Well actually, yes I can!

2nd Step – Skills Development!

Secondly I embarked on a project to prepare myself with skills to become more bush-savvy. I participated in an introductory and then an intermediate level navigation and trekking workshop for women. Wow, this was amazing! So many other women of all ages, immersing themselves in a lifestyle of outdoor adventure, choosing to skill themselves up and push their limits! Knowing I was not alone was as important as the actual navigation skills I gained from the workshops.

Compass, maps and navigation equipment

Girraween, here we come!

Finally, with all the right conditions in place – fine mid-season weather, a committed crew of family, a convenient vacancy at the dog boarding kennels for little Tommy, no bushfires, no sickness or injury that would prevent us from going (although it was definitely touch and go for a while!), school assignments done and dusted for the term – we set off for Girraween National Park. This is one of my favourite places to retreat to. Being not far from home it’s kind of like my other backyard.

granite formations

Planning for minimal risk

We had planned our adventure to be a gentle introduction to overnight hiking. We chose marked trails in a National Park we were familiar with so we knew we wouldn’t get lost and would have easy access to help if we needed it. With minimal travel time, low chance of rain and a fairly short distance to walk, we were pretty sure we’d survive the weekend and be home in time for dinner on the Sunday!

Backpacking in national park

What have I got myself into?

Hauling our packs onto our backs at our starting point on Saturday was pretty daunting. I was having serious doubts about my very sore foot that had been under treatment but it had flared up again. I groaned under the weight of my pack and secretly feeling nauseous at the idea of what I’d gotten myself into. But we set off, slowly plodding along the established trails stopping regularly to soak in the beauty all round us. Only a few minutes into our adventure we saw a big shiny red-bellied black snake slithering gracefully through the undergrowth – a reminder to stay alert at all times.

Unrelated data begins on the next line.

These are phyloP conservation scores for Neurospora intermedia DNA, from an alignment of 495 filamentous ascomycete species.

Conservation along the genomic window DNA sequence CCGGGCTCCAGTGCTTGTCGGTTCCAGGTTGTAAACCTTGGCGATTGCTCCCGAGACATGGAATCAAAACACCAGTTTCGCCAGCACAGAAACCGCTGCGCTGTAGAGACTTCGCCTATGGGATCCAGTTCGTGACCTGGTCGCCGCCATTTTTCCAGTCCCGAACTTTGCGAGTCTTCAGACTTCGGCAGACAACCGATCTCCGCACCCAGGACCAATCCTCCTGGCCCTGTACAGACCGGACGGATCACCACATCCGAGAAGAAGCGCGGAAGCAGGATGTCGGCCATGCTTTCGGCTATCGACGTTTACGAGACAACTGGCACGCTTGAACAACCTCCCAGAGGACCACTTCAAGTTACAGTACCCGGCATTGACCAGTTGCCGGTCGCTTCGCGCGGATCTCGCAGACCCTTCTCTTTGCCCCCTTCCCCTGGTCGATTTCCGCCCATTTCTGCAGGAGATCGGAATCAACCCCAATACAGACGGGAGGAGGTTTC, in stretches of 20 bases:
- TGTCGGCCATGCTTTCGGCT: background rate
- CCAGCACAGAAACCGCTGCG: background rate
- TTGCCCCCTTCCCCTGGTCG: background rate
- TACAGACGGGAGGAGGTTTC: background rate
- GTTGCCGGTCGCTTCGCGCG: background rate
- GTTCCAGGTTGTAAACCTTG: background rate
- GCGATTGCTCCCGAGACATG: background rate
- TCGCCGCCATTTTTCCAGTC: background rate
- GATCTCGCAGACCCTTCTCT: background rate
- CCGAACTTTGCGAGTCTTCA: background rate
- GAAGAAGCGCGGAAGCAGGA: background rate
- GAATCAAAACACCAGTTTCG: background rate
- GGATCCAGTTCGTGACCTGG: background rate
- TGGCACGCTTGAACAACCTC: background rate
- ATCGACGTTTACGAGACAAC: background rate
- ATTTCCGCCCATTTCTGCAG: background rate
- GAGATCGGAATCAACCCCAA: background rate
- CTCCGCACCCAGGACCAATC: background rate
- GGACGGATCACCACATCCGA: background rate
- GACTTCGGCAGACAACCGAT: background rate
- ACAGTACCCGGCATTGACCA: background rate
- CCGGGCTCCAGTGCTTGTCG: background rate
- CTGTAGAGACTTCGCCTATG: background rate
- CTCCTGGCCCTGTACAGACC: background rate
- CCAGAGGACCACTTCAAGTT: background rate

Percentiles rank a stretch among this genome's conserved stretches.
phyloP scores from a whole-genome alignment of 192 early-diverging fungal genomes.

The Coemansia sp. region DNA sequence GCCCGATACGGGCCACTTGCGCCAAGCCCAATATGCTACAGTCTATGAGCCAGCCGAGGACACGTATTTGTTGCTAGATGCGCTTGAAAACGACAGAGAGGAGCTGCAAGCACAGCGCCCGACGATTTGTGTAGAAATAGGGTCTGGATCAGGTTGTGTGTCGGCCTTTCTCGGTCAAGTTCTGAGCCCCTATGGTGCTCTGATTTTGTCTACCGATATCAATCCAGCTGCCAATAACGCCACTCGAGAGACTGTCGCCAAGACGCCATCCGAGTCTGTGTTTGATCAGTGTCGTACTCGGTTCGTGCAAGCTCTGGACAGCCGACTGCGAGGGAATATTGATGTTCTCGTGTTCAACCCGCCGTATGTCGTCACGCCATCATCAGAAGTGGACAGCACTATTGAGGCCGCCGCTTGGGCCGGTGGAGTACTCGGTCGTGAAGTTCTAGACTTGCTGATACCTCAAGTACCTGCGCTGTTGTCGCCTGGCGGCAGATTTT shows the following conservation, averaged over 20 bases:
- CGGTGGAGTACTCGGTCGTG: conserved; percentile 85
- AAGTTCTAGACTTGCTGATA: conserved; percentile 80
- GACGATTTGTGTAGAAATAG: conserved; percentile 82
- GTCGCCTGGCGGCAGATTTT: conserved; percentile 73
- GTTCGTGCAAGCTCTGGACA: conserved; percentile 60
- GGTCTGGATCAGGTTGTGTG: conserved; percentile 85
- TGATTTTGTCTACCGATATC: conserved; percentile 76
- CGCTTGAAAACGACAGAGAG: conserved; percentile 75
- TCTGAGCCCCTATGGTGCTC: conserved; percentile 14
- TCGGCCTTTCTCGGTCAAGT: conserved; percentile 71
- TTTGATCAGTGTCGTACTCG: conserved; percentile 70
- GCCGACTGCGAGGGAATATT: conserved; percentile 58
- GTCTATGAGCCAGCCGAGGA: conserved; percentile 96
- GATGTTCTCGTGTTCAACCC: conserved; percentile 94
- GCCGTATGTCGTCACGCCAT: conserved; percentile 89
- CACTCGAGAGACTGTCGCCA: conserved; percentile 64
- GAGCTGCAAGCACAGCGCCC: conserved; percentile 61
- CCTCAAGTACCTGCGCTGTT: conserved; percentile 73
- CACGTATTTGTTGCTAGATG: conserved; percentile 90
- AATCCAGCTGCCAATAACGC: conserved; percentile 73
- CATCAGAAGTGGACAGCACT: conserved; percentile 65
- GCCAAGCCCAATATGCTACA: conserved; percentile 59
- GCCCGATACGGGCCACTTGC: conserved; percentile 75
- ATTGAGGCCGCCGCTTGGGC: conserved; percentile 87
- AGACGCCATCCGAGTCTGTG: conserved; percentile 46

Stone Cottage, Girraween

The first day

We walked 14 kilometres on Saturday at a leisurely pace, munching on homemade protein balls, trail mix and wraps whenever we were hungry. From Underground Creek past West Bald Rock and onto the Stone Cottage, we felt like we were in our own little world. We set up camp in the late afternoon feeling somewhat weary but cheerful. I had pre-cooked our dinner, a result of choosing not to invest just yet in a lightweight stove. It always amazes me how good the most basic food can taste when you’ve been physically active all day.

tents set up in the remote bush camp

Watching the sun set and the moon rise was a perfect end to our day as we crawled into our tents to sleep. But oh! the fun and games of getting those inflatable pillows ‘just right’!

The second day

Morning brought us slowly to our feet, still aching from the day before. With time to potter around the campsite exploring our surroundings we gradually wound ourselves up for more walking. Having consumed most of our food and much of our water, we were relieved to haul our packs on our backs again and find the weight much more agreeable. As we walked along the Peak and Creek Trails we were fascinated to see how different everything appeared compared to when we’d ridden our mountain bikes through here. We chatted with some other walkers along the way and arrived back at Underground Creek for lunch, a pretty easy 10 kilometre stroll along gently undulating terrain with spectacular views of Mt Norman, other granite structures and an array of spring wildflowers.

Mt Norman

I’d read stories about crows and currawongs pilfering bushwalkers’ backpacks, and was astonished to be caught out myself when I put my pack down to explore the marvellous formations of a granite outcrop. My trail mix was the object of its fascination, tearing into the ziplock bag through the side mesh pocket on my pack. A pretty obvious lesson learned!

The crow got my trail mix!

What! Is it already time to go home?

Our weekend adventure seemed to be over all too soon. We couldn’t bear to think we’d have to get back into the car and drive off when it felt like we had only just begun! So we sauntered down to Dr Robert’s Waterhole and gazed at the reflections in the water for some time, extending our time as long as possible. I wonder what adventures the First Nations People have had in this stunning landscape, and what adventures other hikers, landowners and picnickers have had here throughout time as well.

Dr Robert's Waterhole

A new series of adventures begins

We knew right then that our overnight hiking adventure was just the first episode in a whole new series of adventures for us. The doubts, the lack of toilets and showers, the physical and emotional challenges were not going to keep us living a small life. Bring on the next adventure I say!